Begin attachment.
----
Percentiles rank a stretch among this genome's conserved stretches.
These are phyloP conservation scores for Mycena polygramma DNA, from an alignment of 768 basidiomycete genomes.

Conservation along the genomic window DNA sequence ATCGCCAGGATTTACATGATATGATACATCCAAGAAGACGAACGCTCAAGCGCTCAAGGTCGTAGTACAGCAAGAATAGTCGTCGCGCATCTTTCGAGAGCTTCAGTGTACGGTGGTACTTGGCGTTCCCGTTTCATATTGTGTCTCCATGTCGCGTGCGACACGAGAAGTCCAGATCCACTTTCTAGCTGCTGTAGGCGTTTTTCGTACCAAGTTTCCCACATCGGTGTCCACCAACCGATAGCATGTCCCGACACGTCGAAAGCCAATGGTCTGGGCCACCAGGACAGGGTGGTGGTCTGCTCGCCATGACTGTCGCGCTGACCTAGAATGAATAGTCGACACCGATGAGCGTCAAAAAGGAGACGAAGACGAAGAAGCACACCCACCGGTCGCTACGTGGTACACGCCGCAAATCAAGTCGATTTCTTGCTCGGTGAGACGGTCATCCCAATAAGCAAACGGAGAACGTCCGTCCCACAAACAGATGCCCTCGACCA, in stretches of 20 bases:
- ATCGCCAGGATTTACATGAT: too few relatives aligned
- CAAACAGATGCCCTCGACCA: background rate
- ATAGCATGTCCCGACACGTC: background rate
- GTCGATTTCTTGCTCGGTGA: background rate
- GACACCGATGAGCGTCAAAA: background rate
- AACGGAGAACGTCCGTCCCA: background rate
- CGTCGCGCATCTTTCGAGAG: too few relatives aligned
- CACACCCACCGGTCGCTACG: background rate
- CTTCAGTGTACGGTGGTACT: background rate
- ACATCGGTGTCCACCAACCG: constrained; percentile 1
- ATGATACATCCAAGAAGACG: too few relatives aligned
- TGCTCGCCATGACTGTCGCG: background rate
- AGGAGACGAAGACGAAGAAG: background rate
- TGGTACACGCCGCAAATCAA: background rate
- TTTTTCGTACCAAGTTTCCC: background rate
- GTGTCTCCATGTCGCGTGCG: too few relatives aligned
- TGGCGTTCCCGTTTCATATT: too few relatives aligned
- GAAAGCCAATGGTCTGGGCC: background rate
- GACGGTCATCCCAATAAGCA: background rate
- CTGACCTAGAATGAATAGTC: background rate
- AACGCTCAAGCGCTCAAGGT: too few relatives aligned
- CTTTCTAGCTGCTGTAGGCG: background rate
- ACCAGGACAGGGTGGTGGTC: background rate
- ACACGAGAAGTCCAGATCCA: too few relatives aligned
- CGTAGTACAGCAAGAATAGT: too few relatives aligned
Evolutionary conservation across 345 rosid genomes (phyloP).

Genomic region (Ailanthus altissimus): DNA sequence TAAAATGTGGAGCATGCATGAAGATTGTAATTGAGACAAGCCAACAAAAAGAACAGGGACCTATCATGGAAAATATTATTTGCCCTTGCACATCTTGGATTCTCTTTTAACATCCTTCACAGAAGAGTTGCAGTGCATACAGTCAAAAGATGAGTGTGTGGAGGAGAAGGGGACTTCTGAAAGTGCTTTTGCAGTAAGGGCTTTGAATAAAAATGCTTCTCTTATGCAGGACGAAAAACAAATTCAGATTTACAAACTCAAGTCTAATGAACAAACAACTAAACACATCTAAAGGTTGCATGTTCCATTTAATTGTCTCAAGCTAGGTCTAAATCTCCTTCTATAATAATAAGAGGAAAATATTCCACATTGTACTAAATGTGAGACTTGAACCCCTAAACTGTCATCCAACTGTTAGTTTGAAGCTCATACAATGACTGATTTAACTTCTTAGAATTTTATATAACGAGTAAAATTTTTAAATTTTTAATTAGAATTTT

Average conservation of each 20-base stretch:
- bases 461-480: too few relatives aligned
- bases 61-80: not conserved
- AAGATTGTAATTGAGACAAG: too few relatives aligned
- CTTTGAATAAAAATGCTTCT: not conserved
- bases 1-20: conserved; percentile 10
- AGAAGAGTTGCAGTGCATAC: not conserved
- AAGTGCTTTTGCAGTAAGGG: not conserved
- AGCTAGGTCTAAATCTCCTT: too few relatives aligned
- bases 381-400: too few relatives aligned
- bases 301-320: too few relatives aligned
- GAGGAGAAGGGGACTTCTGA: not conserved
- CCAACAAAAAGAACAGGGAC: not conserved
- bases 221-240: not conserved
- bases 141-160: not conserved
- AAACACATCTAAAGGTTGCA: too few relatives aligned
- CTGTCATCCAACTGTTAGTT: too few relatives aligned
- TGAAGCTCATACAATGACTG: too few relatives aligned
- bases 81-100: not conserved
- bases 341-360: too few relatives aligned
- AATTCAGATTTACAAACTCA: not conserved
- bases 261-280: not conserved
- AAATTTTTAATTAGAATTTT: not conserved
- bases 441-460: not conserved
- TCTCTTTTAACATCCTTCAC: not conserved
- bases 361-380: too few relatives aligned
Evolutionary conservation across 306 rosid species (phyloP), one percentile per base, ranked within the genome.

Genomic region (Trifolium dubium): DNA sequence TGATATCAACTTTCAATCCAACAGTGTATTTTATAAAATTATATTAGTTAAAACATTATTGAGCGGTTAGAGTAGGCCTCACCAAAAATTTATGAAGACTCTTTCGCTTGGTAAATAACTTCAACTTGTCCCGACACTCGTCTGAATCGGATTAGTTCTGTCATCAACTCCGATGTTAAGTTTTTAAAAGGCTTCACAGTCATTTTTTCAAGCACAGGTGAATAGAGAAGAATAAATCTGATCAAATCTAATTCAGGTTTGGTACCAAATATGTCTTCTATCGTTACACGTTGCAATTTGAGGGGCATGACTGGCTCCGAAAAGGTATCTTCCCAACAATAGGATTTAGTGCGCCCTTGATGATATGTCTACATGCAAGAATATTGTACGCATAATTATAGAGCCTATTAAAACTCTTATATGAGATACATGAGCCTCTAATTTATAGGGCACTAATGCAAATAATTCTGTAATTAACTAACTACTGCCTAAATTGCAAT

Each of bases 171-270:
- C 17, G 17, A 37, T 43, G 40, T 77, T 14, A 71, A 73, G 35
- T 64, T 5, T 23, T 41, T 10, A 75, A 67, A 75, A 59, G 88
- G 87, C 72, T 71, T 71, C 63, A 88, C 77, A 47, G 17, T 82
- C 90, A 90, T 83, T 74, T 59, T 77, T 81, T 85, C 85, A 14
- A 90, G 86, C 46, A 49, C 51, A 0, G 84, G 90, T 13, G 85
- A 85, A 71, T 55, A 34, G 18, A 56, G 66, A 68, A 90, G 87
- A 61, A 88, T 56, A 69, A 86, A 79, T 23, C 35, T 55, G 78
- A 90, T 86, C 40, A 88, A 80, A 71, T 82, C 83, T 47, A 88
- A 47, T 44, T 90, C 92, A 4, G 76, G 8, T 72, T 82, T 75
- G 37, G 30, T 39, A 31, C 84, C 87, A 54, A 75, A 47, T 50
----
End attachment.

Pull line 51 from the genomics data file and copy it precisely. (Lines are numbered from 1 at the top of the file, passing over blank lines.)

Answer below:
- AATTCAGATTTACAAACTCA: not conserved